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Author Topic: What does that mean?  (Read 3359 times)

Justabovewater

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What does that mean?
« on: Dec 10, 2015, 06:23:18 PM »
For those of you that has been following my posts, we went to court today to get custody. At the end, the Judge looked at ex who has custody now and said "I need to review this to make sure the kids are never put in this situation again". What does that mean? Does that mean he he is goin to let her keep custody and make it where she can only do certain things with the children, or does that mean he is going to allow me To have custody and write it up where it can not be appealed. I will be waiting for the verdict for sure. How long does a Judge usually take to release a written verdict? The last one was verbal after the hearing.


MixedBag

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Re: What does that mean?
« Reply #1 on: Dec 10, 2015, 06:44:18 PM »
I just went back and read your posts....sad that it took THIS long to get into court.

Family court is a toss up when it comes to a residential change in custody. 

The first step is normally to tighten the grip on the primary residential parent and to put more specifics into a new order. 

Like I said before, changing custody once the divorce is final is a true uphill battle unless the CHILD is over about 13 and wants the change, and you have good evidence beyond the child's wishes that the move is in the best interest of the child.  It's normally a combination of both and both have to be present.

How long?  It might actually be in your state's code/law.....and I remember finding it once in one state and the amount of time was RIDICULOUS!  The judge might also have to find/have case law to support any of his decisions.  So that might take some time to research on his part too (even though it's his clerk that does that type of work for him/her).

Waylon

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Re: What does that mean?
« Reply #2 on: Dec 11, 2015, 07:18:50 AM »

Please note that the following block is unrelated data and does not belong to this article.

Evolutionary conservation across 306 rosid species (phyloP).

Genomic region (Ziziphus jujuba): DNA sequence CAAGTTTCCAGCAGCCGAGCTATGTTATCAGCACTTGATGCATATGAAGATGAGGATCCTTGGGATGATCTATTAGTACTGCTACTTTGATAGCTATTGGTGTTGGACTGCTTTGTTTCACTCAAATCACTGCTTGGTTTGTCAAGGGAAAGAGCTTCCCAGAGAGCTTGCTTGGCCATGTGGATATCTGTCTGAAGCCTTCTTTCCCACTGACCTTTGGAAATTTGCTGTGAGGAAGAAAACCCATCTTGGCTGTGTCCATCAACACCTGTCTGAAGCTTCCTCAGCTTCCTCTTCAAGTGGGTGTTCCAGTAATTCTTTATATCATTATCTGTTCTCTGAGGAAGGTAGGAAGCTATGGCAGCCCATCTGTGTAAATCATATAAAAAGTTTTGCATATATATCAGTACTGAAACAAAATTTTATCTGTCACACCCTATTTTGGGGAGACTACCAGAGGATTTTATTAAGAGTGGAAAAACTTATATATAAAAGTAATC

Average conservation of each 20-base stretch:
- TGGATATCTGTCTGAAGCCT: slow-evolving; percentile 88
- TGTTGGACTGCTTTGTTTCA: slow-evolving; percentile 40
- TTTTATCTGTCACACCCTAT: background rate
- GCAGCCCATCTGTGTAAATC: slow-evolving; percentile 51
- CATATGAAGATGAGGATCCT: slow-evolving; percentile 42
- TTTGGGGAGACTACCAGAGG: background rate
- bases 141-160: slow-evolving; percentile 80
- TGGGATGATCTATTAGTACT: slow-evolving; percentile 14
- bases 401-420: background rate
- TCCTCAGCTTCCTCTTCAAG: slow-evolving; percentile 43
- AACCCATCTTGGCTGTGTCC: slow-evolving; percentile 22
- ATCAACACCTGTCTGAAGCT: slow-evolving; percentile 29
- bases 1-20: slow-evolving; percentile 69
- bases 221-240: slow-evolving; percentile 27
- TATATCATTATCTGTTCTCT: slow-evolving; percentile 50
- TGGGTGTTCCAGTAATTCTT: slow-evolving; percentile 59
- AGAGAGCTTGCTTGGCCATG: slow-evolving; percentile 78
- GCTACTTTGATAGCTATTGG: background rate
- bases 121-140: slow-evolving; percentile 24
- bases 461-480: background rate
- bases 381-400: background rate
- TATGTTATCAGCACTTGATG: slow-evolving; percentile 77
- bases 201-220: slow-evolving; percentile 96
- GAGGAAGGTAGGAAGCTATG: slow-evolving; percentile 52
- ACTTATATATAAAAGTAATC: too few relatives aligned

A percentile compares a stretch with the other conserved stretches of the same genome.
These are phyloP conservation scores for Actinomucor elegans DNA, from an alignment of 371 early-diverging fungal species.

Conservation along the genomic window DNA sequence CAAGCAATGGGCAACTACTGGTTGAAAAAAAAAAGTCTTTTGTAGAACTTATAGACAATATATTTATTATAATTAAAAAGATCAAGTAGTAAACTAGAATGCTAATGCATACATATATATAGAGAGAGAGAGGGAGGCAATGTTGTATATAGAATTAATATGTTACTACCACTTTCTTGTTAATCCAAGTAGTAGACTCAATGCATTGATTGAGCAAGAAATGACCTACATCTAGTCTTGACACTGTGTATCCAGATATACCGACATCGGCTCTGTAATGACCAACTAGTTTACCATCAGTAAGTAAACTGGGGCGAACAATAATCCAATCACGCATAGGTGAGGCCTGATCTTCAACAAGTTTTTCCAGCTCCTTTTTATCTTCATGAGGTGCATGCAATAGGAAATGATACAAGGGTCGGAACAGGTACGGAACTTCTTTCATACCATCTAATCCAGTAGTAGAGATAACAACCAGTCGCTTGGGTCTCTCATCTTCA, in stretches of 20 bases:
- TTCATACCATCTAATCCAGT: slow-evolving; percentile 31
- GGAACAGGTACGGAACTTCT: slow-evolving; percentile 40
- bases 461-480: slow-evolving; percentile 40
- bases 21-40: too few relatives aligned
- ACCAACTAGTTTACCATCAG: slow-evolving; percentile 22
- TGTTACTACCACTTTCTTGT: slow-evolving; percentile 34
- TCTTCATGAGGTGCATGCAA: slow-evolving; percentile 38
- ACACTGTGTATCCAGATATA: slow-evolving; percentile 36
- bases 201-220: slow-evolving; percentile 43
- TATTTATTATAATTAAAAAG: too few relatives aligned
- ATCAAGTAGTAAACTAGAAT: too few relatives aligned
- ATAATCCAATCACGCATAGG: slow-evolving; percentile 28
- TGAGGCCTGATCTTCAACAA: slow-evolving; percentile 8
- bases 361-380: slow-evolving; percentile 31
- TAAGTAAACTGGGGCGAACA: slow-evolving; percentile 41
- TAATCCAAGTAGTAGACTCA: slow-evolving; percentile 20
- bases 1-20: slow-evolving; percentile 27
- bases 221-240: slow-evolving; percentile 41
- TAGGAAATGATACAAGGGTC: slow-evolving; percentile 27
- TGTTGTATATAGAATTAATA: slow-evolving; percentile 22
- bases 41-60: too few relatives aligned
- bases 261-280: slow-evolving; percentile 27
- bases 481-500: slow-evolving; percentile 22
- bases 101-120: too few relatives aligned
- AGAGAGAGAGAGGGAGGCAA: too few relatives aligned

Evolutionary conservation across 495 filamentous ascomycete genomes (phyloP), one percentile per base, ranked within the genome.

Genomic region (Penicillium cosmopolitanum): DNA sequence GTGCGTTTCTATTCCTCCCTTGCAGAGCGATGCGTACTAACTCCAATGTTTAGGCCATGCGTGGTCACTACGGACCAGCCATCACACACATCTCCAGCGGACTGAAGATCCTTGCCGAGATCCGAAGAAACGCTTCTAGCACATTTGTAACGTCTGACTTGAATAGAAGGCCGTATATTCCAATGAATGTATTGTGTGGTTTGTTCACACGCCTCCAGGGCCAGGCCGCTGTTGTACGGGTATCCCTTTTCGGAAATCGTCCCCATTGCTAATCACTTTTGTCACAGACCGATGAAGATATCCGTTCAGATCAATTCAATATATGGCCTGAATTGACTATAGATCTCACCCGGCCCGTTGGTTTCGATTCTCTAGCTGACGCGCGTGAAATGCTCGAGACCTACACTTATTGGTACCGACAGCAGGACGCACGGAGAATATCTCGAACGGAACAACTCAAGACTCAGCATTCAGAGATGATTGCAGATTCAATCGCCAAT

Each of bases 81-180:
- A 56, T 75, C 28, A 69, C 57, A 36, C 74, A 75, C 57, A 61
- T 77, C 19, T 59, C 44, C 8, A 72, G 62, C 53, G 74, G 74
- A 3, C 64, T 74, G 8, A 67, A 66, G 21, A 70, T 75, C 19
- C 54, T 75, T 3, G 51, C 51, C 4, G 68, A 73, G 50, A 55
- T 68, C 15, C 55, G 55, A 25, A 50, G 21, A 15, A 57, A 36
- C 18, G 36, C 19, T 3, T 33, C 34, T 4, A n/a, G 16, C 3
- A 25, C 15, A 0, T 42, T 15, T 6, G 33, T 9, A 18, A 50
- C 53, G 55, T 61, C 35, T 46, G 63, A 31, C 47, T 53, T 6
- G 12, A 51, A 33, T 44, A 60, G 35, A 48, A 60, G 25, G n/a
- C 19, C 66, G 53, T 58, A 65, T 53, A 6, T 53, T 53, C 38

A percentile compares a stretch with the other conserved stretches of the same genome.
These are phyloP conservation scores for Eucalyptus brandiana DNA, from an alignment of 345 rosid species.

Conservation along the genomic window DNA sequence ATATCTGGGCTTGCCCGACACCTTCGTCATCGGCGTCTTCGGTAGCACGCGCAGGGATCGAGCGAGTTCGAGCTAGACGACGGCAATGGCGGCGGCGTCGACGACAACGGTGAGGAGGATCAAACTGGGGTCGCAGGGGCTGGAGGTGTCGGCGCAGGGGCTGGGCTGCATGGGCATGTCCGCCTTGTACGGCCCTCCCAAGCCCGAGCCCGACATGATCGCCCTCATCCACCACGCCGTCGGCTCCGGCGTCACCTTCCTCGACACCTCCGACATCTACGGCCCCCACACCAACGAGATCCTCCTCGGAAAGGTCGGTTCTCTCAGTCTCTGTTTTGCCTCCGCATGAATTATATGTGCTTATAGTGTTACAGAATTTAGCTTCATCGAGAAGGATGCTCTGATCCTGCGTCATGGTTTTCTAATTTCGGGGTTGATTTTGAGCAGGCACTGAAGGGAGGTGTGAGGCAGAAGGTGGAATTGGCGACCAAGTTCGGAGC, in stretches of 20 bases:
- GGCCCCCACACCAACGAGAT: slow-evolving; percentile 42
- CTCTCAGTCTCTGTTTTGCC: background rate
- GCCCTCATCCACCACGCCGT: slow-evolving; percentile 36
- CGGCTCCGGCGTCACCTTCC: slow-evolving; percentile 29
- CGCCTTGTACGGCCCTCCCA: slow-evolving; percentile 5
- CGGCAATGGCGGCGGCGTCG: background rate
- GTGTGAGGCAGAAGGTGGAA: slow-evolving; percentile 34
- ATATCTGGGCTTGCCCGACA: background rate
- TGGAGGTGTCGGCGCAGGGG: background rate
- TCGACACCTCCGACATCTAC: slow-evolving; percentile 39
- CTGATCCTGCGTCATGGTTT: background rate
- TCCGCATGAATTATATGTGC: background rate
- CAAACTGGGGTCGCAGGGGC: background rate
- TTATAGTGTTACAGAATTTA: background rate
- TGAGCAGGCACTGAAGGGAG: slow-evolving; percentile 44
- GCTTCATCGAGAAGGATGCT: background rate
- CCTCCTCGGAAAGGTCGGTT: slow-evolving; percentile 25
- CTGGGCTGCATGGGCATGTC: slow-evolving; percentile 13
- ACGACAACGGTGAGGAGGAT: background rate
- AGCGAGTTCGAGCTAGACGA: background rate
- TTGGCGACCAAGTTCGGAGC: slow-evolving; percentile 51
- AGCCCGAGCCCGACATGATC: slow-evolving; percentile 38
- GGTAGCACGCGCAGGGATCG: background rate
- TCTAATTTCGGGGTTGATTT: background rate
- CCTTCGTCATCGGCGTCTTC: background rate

At the end, the Judge looked at ex who has custody now and said "I need to review this to make sure the kids are never put in this situation again". What does that mean?

If there's one thing I've learned is that it's impossible to know what a judge means. :(

MixedBag is right, it's a crapshoot and you almost never know what's going to happen in the end.
The trouble with reality is that there's no background music.

ocean

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Re: What does that mean?
« Reply #3 on: Dec 11, 2015, 04:08:00 PM »
You can call the clerk's office every other day and ask if the new order has been signed. Here family court orders are pretty quick (no more than a week) but supreme court orders can take a long time -months. Judge's usually have at least one day "off" from cases to write up orders. Sometimes you can look up online the judge's calendar and see when that judge has off. You can also go to the clerk's office (usually within the same building of the courts or close by) and check too and then get a copy with your picture ID.

I don't remember your specific details but if child has to change schools, that comes into play when court is not in summer. Judge may give specific orders now that mom has to follow and if she doesnt then bring it back to court. It usually takes a few times in court before a switch in custody happens.

Justabovewater

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Re: What does that mean?
« Reply #4 on: Dec 14, 2015, 11:37:59 AM »
Thanks for all your info. Another question I have is, If she admitted to Child endangerment on the stand and admitted that she left the children in the abusive relationship for 6 months before she did anything about it, Will the state step in and do something about it? I know the Judge will take this into account in the custody issue, But can she be charged with it?


ocean

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Re: What does that mean?
« Reply #5 on: Dec 14, 2015, 01:39:13 PM »
Yes she can but if they have not already ...then probably not. Go to the clerks office and ask for a copy of the transcript from that day. You can then go to the DA with that proof of what she said on the stand and see if they will charge her but it sounds like the kids are now out of that situation so may not do anything about it and prob the reason why CPS did not get involved if the situation has been resolved.

MixedBag

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Re: What does that mean?
« Reply #6 on: Dec 14, 2015, 07:58:30 PM »
Ditto -- I too could prove that my son was physically abused in the father's home at one point BUT it was a situation easily resolved on Dad's side IF I had pressed the issue and showed my cards.  So I held them tight and situation resolved about a month later.  Court would not have change custody, court would have given Dad a chance to fix it first.....something I learned from participating and reading here.

Heartbreaking at the time....

 

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